BUSINESS
July 6, 1993 | CHARLES P. WALLACE, TIMES STAFF WRITER
After President Clinton decided last week to permit international development agencies to resume lending to Vietnam, U.S. business people in Asia on Monday warned the Administration that American business will suffer unless there is a speedy end to the trade embargo as well. "It's a rather interesting paradox: The United States is helping to fund the development of Vietnam, and U.S.
BUSINESS
December 16, 1999 | DAVID LAMB, TIMES STAFF WRITER
International donors temporarily brushed aside frustrations over the slow pace of economic reform in Vietnam and on Wednesday pledged another $2.1 billion in desperately needed loans and grants for one of the region's poorest countries. The assistance, to be delivered next year, is only a slight decrease from the $2.2 billion pledged for 1999. In addition, the donors Wednesday offered another $700 million if Vietnam meets certain conditions for economic reform.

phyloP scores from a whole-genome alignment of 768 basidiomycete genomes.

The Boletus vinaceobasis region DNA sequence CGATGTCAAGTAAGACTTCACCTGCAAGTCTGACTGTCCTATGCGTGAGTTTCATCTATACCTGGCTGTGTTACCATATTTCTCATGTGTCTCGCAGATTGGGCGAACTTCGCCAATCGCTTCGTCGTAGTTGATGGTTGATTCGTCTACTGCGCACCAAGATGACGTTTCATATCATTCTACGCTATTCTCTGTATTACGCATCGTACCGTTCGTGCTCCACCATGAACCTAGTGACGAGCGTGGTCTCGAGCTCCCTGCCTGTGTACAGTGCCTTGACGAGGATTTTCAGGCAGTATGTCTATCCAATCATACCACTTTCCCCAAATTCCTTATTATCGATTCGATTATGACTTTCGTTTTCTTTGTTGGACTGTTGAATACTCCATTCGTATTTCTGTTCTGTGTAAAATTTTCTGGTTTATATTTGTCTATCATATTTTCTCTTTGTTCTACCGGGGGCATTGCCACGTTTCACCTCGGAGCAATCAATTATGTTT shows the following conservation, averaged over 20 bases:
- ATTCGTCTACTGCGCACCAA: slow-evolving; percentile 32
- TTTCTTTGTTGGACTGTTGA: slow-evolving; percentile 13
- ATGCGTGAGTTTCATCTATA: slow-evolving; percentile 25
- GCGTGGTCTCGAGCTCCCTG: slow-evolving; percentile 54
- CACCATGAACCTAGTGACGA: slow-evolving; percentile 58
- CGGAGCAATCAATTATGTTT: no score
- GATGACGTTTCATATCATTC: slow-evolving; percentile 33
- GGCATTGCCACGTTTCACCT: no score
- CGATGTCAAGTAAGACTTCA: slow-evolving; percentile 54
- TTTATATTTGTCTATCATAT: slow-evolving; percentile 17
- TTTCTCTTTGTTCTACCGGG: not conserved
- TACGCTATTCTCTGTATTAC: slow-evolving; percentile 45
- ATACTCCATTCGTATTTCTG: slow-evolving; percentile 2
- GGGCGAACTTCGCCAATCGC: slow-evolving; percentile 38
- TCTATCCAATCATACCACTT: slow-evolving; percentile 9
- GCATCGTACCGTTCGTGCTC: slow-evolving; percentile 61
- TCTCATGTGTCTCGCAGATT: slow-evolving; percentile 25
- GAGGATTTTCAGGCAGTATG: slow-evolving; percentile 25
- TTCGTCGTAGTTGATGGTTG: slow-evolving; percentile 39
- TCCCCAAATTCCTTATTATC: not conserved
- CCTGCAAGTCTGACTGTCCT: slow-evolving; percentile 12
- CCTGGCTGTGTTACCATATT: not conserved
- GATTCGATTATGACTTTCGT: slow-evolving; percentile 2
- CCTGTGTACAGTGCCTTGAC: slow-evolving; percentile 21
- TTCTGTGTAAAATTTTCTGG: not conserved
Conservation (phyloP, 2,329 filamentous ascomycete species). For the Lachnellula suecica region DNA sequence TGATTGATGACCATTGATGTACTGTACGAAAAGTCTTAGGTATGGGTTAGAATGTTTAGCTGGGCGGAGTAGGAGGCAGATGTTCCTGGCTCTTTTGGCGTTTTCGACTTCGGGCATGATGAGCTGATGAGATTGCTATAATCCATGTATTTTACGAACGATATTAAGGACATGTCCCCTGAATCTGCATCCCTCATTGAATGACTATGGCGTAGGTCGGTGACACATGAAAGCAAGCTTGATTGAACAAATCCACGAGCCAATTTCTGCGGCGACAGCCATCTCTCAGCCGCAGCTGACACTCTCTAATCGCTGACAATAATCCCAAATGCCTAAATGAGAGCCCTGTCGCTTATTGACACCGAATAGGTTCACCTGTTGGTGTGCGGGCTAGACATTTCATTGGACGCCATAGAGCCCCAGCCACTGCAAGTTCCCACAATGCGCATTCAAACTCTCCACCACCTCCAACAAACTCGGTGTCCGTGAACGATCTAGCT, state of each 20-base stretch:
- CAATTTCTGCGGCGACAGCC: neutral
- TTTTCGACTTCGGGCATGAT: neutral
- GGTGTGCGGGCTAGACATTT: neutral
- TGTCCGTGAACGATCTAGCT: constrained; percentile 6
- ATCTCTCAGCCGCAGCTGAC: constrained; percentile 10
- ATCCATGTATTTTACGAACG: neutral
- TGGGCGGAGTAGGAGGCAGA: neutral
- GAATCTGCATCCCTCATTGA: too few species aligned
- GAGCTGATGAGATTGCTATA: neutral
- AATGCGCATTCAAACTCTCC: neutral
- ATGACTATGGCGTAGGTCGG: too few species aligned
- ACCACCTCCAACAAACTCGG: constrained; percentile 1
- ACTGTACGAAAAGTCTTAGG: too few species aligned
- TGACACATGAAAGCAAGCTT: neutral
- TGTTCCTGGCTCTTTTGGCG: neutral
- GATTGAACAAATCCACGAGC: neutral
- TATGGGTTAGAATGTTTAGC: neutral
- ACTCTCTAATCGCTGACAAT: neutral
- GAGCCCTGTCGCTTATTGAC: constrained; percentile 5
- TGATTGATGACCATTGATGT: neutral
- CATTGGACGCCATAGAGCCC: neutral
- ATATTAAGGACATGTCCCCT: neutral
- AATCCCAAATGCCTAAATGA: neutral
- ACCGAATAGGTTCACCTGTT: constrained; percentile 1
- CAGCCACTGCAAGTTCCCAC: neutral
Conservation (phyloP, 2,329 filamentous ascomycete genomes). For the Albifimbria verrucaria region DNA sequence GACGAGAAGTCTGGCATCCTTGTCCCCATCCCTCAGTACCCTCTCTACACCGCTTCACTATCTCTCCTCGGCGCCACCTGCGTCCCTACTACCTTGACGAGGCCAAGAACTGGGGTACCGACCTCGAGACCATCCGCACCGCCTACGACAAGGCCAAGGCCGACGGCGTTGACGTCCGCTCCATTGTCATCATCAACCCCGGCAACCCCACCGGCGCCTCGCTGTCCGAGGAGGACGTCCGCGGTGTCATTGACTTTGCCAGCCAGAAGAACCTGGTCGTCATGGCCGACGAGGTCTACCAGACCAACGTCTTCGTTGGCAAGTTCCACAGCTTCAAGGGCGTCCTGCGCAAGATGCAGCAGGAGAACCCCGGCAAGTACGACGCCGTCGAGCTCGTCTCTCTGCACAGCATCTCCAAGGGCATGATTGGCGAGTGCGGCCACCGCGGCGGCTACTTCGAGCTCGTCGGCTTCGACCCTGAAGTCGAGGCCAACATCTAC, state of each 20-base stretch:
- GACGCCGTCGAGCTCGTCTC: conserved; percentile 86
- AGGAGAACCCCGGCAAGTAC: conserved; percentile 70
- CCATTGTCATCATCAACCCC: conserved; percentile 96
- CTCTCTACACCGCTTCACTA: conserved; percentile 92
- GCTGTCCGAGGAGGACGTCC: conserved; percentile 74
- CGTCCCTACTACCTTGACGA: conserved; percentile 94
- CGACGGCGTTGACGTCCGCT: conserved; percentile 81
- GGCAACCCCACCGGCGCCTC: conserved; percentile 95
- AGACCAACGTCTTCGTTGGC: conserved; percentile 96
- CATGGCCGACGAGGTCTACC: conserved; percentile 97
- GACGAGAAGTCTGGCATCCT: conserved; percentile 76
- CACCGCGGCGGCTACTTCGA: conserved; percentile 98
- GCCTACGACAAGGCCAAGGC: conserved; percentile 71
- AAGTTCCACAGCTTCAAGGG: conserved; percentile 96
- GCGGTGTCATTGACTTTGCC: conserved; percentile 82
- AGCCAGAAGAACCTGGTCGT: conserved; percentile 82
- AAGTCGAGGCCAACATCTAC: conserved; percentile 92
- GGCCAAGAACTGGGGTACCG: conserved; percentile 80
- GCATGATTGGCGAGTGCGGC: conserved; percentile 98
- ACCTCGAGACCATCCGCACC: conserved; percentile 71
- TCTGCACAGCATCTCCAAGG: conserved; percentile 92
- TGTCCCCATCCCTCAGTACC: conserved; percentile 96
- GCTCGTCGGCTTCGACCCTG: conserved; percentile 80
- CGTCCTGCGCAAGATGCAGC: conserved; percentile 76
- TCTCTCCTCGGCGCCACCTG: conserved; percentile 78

NEWS
July 3, 1993 | MICHAEL ROSS, TIMES STAFF WRITER
The Clinton Administration, in a far-reaching but controversial departure from previous U.S. policy, announced Friday that it will no longer seek to prevent international financial institutions from making development loans to Vietnam.
BUSINESS
January 31, 1994 | From Times Staff and Wire Reports
New World Bank Loan OKd: The organization said it has approved an interest-free loan of $96 million for Vietnam to develop its agricultural and rubber industries and increase farmers' incomes. The 40-year loan is the third to Vietnam by the World Bank since October. The other loans, totaling $228 million, were for highways and education.
NEWS
November 28, 1987 | NICK B. WILLIAMS Jr., Times Staff Writer